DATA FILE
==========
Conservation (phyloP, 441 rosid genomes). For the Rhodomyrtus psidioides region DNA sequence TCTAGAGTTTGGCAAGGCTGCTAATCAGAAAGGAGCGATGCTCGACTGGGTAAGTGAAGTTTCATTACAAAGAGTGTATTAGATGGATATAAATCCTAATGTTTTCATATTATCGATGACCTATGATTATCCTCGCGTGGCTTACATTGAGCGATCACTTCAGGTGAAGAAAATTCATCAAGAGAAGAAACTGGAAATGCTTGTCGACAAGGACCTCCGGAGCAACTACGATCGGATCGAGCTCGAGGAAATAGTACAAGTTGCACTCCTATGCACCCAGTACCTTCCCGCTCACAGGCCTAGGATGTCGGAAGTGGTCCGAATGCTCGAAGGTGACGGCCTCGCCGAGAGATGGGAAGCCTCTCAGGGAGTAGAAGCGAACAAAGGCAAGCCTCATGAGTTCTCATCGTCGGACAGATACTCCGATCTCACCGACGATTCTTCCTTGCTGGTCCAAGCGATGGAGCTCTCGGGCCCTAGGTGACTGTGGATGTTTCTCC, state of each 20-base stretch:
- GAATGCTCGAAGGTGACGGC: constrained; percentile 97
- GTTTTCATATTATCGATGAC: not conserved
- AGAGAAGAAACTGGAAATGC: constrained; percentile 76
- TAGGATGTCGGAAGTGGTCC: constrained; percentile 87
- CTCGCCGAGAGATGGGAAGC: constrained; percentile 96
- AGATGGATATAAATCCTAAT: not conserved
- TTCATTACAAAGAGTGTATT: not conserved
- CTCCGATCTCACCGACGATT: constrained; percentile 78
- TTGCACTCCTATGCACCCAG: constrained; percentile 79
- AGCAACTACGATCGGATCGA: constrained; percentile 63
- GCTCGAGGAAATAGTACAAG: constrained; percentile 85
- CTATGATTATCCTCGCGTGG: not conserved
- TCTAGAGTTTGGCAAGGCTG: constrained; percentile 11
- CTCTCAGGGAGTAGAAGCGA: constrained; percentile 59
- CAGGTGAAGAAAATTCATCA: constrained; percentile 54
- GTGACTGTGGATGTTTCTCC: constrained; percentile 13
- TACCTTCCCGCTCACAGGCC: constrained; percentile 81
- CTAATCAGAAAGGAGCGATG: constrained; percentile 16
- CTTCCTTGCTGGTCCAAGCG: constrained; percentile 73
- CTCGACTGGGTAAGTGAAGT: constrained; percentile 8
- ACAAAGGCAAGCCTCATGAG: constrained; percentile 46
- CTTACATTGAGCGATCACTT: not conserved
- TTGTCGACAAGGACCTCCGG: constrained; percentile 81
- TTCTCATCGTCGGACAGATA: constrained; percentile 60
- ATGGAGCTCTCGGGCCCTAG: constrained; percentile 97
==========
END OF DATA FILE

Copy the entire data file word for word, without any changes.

Conservation (phyloP, 441 rosid genomes). For the Rhodomyrtus psidioides region DNA sequence TCTAGAGTTTGGCAAGGCTGCTAATCAGAAAGGAGCGATGCTCGACTGGGTAAGTGAAGTTTCATTACAAAGAGTGTATTAGATGGATATAAATCCTAATGTTTTCATATTATCGATGACCTATGATTATCCTCGCGTGGCTTACATTGAGCGATCACTTCAGGTGAAGAAAATTCATCAAGAGAAGAAACTGGAAATGCTTGTCGACAAGGACCTCCGGAGCAACTACGATCGGATCGAGCTCGAGGAAATAGTACAAGTTGCACTCCTATGCACCCAGTACCTTCCCGCTCACAGGCCTAGGATGTCGGAAGTGGTCCGAATGCTCGAAGGTGACGGCCTCGCCGAGAGATGGGAAGCCTCTCAGGGAGTAGAAGCGAACAAAGGCAAGCCTCATGAGTTCTCATCGTCGGACAGATACTCCGATCTCACCGACGATTCTTCCTTGCTGGTCCAAGCGATGGAGCTCTCGGGCCCTAGGTGACTGTGGATGTTTCTCC, state of each 20-base stretch:
- GAATGCTCGAAGGTGACGGC: constrained; percentile 97
- GTTTTCATATTATCGATGAC: not conserved
- AGAGAAGAAACTGGAAATGC: constrained; percentile 76
- TAGGATGTCGGAAGTGGTCC: constrained; percentile 87
- CTCGCCGAGAGATGGGAAGC: constrained; percentile 96
- AGATGGATATAAATCCTAAT: not conserved
- TTCATTACAAAGAGTGTATT: not conserved
- CTCCGATCTCACCGACGATT: constrained; percentile 78
- TTGCACTCCTATGCACCCAG: constrained; percentile 79
- AGCAACTACGATCGGATCGA: constrained; percentile 63
- GCTCGAGGAAATAGTACAAG: constrained; percentile 85
- CTATGATTATCCTCGCGTGG: not conserved
- TCTAGAGTTTGGCAAGGCTG: constrained; percentile 11
- CTCTCAGGGAGTAGAAGCGA: constrained; percentile 59
- CAGGTGAAGAAAATTCATCA: constrained; percentile 54
- GTGACTGTGGATGTTTCTCC: constrained; percentile 13
- TACCTTCCCGCTCACAGGCC: constrained; percentile 81
- CTAATCAGAAAGGAGCGATG: constrained; percentile 16
- CTTCCTTGCTGGTCCAAGCG: constrained; percentile 73
- CTCGACTGGGTAAGTGAAGT: constrained; percentile 8
- ACAAAGGCAAGCCTCATGAG: constrained; percentile 46
- CTTACATTGAGCGATCACTT: not conserved
- TTGTCGACAAGGACCTCCGG: constrained; percentile 81
- TTCTCATCGTCGGACAGATA: constrained; percentile 60
- ATGGAGCTCTCGGGCCCTAG: constrained; percentile 97